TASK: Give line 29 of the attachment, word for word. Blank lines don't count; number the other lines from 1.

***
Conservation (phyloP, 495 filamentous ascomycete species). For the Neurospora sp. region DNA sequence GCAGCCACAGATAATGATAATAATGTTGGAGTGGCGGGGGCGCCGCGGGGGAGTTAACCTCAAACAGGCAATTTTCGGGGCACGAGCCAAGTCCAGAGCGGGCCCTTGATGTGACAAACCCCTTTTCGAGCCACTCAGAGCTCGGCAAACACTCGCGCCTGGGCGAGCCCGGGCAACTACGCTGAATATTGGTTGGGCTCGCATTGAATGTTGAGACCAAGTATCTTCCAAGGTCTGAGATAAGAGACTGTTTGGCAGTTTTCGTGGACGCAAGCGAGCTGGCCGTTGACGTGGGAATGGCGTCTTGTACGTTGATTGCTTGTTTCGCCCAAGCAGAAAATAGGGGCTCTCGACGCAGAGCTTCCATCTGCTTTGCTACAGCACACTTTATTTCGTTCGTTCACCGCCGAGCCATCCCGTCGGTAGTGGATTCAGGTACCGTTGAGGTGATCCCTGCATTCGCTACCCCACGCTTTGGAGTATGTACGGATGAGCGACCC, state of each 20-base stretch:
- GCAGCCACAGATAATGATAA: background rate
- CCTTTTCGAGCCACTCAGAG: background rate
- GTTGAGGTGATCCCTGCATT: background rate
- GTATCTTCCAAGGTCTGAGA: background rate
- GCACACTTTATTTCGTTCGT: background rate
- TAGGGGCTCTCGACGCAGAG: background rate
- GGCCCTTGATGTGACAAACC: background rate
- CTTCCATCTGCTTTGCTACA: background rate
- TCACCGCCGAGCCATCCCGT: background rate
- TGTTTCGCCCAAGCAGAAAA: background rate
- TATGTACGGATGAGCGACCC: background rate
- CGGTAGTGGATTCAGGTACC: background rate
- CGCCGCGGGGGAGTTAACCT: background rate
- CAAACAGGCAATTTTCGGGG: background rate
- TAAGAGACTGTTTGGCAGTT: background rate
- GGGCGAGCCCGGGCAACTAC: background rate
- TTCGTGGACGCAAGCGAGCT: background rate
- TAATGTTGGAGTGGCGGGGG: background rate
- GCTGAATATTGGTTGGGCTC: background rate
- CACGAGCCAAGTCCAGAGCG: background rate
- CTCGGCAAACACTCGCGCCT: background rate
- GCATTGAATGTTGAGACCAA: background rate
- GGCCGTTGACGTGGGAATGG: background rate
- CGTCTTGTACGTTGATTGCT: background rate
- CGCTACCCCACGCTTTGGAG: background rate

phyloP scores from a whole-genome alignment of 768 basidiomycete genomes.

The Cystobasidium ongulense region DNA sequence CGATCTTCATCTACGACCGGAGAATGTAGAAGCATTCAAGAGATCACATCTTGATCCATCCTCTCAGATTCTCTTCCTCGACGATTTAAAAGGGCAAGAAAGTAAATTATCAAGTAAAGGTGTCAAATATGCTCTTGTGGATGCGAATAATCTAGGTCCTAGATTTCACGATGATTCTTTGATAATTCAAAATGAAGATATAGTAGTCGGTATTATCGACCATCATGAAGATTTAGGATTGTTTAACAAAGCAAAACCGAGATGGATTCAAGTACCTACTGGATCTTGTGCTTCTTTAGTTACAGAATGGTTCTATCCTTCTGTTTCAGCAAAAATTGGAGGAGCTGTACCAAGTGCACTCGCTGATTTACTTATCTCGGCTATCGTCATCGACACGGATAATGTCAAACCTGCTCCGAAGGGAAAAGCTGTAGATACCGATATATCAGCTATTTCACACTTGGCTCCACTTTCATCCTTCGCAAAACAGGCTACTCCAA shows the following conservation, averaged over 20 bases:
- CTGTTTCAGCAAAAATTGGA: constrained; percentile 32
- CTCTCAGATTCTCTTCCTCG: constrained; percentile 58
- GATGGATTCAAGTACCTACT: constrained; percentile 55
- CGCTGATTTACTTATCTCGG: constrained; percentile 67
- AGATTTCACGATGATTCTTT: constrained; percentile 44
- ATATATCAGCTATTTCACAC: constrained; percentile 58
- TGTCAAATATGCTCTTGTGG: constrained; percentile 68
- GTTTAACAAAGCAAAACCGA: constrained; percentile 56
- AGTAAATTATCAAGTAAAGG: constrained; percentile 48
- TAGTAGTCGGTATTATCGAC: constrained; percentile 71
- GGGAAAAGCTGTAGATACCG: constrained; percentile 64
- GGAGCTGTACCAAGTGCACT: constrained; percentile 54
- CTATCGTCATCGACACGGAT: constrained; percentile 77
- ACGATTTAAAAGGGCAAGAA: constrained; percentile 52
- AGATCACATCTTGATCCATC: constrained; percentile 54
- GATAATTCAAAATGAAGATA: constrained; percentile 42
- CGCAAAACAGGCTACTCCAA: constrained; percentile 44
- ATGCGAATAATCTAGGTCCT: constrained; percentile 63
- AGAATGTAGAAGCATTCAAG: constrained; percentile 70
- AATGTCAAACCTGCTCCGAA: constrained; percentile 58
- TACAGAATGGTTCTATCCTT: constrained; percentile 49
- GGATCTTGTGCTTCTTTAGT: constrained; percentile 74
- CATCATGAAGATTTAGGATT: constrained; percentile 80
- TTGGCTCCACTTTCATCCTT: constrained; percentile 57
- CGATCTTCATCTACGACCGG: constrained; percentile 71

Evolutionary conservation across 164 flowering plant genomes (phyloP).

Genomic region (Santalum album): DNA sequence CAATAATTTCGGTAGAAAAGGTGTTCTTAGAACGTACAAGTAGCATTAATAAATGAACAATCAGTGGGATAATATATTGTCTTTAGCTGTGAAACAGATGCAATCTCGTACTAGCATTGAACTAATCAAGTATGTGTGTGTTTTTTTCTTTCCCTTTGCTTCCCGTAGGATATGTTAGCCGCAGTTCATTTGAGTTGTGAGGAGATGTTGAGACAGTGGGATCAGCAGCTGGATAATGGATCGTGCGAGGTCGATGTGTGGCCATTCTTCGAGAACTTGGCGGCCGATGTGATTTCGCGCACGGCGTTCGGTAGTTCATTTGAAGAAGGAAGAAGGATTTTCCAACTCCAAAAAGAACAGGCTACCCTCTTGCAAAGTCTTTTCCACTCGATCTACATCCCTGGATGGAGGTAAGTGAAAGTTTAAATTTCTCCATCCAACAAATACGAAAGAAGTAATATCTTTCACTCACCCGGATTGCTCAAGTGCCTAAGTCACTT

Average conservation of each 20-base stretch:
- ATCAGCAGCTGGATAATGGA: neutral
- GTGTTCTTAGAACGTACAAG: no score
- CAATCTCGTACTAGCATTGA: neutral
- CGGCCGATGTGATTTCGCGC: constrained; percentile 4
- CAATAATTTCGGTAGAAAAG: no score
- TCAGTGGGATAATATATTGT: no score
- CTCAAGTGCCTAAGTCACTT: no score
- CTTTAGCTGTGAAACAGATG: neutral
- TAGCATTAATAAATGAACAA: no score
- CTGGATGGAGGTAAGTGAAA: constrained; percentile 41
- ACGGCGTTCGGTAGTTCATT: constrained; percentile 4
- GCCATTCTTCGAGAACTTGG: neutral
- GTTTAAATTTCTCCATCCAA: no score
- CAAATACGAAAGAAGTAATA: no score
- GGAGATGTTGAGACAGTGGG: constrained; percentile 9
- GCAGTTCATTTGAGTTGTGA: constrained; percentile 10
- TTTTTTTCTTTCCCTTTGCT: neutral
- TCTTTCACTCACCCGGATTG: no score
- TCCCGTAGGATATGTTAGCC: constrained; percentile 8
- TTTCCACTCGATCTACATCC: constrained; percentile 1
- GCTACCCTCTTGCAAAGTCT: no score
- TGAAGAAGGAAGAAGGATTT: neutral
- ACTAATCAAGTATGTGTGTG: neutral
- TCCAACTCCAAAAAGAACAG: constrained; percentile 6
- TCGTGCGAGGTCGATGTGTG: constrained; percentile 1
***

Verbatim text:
- CTGTTTCAGCAAAAATTGGA: constrained; percentile 32